Our concept of a healthy organization is not something physical. Therefore the spread of a healthy culture depends on increasing the depth of understanding of the benefit of new actions to provide strong motivation to pursue those new actions. When we are able to reduce the defects in how we think about people in an organization a healthy culture will naturally increase. Thus, effecting positive transformations in organizations through observation and feedback situation by situation, subdivision by subdivision, manager by manager, and employee by employee is the method we will employ to effect the change we desire. Unlike manufactured goods it should be fairly obvious that culture is not a tangible entity, that it cannot be sold or bought in the marketplace or physically constructed.

Watch out for HR constraints (budget, credibility, time)

Most of the programs HR watches over have very large budgets. Labor costs are frequently 70% or more of revenue. Benefits may represent 30% or more of labor costs. On an absolute basis these costs increase over time as the employee base grows. Things get sideways when business plan projections get off track and the cost of labor grows faster than revenue or when revenue retracts. It is critical for CHROs to be able to identify—quickly, early, and accurately— whether a project or activity is worth pursuing, rejecting, continuing or dropping so it may protect its commitments and preserve resources for those programs that drive the most value.

Besides the obvious constraint of budget, the other constraint is credibility. In order to influence, HR professionals need to hold on to and build on what little credibility they start with. As CHRO you will have to justify HR’s right to have a seat at the business table by demonstrating the business impact of your programs to a CEO, management team or business line head to whom you support. At some stage, you will all be called on to demonstrate progress.

Finally, we are all constrained by time. Every minute spent on an activity that is doomed to fail is wasted. HR has historically relied on two categorical measures of progress: how much stuff they are doing and how much people like what they are doing. Yet unfortunately, both of these metrics are unreliable proxies of business impact and both of these lead us down the wrong path—building something that ultimately does not matter, has no impact on the business or worse, the wrong impact.

People analytics can be hard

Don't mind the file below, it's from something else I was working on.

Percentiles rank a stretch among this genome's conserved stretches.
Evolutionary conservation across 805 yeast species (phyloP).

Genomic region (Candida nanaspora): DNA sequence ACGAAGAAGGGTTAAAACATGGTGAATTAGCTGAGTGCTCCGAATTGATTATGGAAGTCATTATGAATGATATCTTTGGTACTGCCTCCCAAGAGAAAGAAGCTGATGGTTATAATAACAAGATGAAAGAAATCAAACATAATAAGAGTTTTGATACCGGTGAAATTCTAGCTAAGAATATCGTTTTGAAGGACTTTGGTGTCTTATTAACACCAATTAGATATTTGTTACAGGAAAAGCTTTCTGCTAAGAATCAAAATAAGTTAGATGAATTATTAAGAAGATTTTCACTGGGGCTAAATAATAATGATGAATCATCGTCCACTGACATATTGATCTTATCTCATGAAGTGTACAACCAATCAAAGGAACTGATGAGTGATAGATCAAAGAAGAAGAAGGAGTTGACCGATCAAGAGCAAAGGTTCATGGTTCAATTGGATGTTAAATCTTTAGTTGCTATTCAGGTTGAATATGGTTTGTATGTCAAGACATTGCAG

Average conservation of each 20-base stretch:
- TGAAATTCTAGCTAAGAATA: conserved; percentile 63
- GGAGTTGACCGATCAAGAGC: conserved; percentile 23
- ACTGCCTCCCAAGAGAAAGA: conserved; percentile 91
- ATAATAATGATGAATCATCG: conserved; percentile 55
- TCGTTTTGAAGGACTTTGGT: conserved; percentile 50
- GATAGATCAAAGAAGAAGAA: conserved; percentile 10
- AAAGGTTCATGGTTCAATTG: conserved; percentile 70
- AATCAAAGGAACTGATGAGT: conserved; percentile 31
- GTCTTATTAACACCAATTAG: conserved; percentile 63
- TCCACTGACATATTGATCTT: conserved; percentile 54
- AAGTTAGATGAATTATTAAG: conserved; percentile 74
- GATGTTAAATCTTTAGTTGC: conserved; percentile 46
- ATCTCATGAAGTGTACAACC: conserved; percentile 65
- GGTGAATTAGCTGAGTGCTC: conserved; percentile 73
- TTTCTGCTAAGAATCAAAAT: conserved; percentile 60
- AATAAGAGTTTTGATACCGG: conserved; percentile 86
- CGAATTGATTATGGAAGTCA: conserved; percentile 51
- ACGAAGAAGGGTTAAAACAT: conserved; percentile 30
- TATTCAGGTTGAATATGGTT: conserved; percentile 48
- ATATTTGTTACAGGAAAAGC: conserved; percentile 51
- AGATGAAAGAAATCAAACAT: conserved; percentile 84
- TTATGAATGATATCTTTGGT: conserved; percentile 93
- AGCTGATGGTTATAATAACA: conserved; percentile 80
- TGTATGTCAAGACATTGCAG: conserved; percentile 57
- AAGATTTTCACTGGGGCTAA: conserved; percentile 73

First, there is a misconception around how successful earth shattering people analytics get built. The media loves stories of “wunderkind” nerds invading HR who are so smart they helped the moribund HR function (usually at some cool tech company) figure this problem out. The reality, however, rarely plays out quite as simply. Even the unveiling of the hiring algorithms at Google, in Laszlo Bock's words, was years in the making, built on the contributions of many and several incremental innovations (and failures).

Second, the classic technology-centric Reporting or “Business Intelligence” approach front-loads some downstream business partner involvement during a “requirements-gathering phase” but leaves most of the HR business partner and business customer validation until after the reporting solution is released. There is a large “middle” when the Analytics function disengages from the ultimate intended users of these reports for months, maybe even a year, while they build and test their solution. Sometimes the solution is rolled out in HR first, just to be sure it is safe for humans before inflicting it on the rest of the organization. Imagine a few wild eyed HR people hiding in the bushes outside the office preparing to jump up on an unexpecting executive on his way into work one morning. During this time, it’s quite possible for the Analytics function to either build too much or be led astray from building anything remotely useful to the organization.

Third, People are complex and messy. People are not structural engineering challenges that are within the abilities of an engineer to control precisely. People and organizations are not like machines or computers. There is always a certain degree of uncertainty about the effect of our actions on people and organizations. We try things based on an entirely plausible premise and they fail. Usually we had not factored in or considered the thing or things which made it fail. There are too many variables, too many possibilities and too much change occurring within and all around us. Is this not in some sense the beauty of life? Would you rather take this away? In human systems, failure is not the problem, the problem is failure to learn from the failure. If we want to improve HR we should shift our attention to how we can learn more quickly.

These Secrets are the CHRO’s Real Guide to People Analytics

People analytics gives CHROs a better, faster way to more effectively deploy HR resources and build successful organizations. People analytics enable better listening, learning, strategic focus, measurable business impact, and rigorous process.